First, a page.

New training hopes to bring improved security to the Regional

School should be a place where students can be safe. Unfortunately, over the past few years there have been attempts to harm faculty and students in schools across the country. 

Most often, when a threat (often an active shooter) had been detected, students would hide in classrooms with covered windows and locked doors. They would not leave until authorities told them to do so.

“With the traditional lockdown, you’re kind of like sitting ducks. If an intruder is on the other side of the school, students shouldn’t have to hide,” said junior Meredith Fontaine. 

But, about a decade and a half ago, a more proactive approach emerged.

ALICE, an acronym for Alert, Lockdown, Inform, Counter, and Evacuate, encourages a more active approach to a threatening situation and has been implemented in approximately 5,500 school districts across America. 

The Columbine students were trained for a traditional lockdown, but there was an exit students could have accessed in the library. This incident changed the way people looked at school lockdowns and how to handle crisis situations,” said assistant principal Michael Pratt.  

Wachusett began the transition to the ALICE protocol about five years ago. 

“The decision at the building level was made by [principal] Mr. [Bill] Beando and the superintendent, but schools across the country had been moving to ALICE,” said Pratt. 

On Monday, January 24th during E block, Mountaineers underwent a more traditional lockdown drill.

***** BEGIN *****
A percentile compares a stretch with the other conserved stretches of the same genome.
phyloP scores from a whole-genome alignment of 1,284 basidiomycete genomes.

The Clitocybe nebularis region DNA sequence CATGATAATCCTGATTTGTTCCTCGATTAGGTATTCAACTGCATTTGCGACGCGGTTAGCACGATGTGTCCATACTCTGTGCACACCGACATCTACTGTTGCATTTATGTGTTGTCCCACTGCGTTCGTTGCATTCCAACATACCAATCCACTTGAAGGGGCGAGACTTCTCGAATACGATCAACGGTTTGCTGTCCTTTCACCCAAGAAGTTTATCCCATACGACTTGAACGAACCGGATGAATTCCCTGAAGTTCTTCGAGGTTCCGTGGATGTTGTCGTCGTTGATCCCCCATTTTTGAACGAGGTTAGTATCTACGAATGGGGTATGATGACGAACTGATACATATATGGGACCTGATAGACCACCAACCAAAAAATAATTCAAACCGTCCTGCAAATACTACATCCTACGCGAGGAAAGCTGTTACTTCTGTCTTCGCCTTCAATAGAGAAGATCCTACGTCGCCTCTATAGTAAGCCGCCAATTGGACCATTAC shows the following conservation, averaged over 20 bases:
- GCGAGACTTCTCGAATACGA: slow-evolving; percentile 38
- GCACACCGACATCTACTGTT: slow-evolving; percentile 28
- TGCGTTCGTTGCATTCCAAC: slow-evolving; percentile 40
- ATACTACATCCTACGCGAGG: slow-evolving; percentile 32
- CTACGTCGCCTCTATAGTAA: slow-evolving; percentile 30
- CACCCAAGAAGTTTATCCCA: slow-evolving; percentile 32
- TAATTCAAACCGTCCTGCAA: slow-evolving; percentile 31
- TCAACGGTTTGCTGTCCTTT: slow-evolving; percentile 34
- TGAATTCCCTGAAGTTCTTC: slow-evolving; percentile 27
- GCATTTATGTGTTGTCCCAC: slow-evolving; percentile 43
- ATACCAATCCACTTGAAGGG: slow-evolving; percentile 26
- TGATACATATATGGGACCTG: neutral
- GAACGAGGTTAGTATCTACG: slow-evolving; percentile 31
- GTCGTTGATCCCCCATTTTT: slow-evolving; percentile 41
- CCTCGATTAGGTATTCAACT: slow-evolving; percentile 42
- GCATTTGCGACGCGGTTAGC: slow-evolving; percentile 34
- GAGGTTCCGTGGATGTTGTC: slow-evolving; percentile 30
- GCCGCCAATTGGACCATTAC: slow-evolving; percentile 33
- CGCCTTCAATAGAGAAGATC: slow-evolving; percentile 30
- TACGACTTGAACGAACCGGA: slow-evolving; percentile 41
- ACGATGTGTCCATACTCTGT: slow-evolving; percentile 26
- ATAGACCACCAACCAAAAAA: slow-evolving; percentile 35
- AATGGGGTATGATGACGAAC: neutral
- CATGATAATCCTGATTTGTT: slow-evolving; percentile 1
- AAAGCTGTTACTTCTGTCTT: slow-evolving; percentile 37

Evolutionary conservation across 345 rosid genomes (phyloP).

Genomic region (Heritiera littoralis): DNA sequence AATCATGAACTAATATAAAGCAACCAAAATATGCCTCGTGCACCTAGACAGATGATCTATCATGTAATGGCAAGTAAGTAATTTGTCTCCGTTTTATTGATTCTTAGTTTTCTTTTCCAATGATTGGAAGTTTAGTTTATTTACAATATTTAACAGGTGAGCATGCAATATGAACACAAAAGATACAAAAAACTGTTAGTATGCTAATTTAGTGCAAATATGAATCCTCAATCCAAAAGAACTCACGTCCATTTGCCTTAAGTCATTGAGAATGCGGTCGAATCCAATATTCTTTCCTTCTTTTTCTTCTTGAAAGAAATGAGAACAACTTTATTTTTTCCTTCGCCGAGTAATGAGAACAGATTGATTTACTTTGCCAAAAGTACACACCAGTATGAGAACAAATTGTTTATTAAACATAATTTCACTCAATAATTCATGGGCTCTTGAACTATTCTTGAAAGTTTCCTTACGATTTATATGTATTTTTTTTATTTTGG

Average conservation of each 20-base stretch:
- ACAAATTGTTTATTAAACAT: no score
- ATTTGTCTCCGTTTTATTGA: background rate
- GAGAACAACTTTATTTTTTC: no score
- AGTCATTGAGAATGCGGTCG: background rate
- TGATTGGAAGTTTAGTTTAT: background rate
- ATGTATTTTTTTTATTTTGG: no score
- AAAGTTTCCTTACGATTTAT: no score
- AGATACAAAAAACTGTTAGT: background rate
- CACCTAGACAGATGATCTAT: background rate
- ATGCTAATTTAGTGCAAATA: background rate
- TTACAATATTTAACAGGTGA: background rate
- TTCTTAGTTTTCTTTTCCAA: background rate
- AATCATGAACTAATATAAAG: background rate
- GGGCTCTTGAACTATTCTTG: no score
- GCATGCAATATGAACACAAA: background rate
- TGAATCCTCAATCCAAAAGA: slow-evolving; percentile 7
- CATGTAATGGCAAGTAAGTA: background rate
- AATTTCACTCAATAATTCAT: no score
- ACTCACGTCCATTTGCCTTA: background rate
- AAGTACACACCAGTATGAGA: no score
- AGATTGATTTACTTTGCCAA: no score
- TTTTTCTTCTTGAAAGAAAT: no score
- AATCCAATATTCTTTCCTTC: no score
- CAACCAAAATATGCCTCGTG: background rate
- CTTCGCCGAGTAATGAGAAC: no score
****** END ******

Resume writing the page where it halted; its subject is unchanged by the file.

“It [the lockdown drill] was a good opportunity for teachers and students to review our new ALICE policy. The students knew it was coming and didn’t take it very seriously, but it was still a good chance to review our policies. My class talked about what they should do in case of an emergency,” said English teacher Sean Farrell.  “My students were very vocal about how stupid they thought it would be to sit in a dark room waiting for something to happen. They sort of instinctively knew that a more proactive approach was necessary, and I agree with them,”

According to administrators, despite some setbacks students will soon be ready to implement the ALICE protocols.

“I think obviously we need to continue with more practice and, obviously, with the coronavirus, we haven’t done a lot. But I think we would be prepared,” said Pratt. “I’ve worked with all the staff members here to train them, so they all know what they’re doing.”

Students said there may be a learning curve with fully implementing the ALICE protocol.

“I think ALICE is a good practice, “said junior Karisa Juneau. “But I think people would be more frantic in a real emergency scenario.”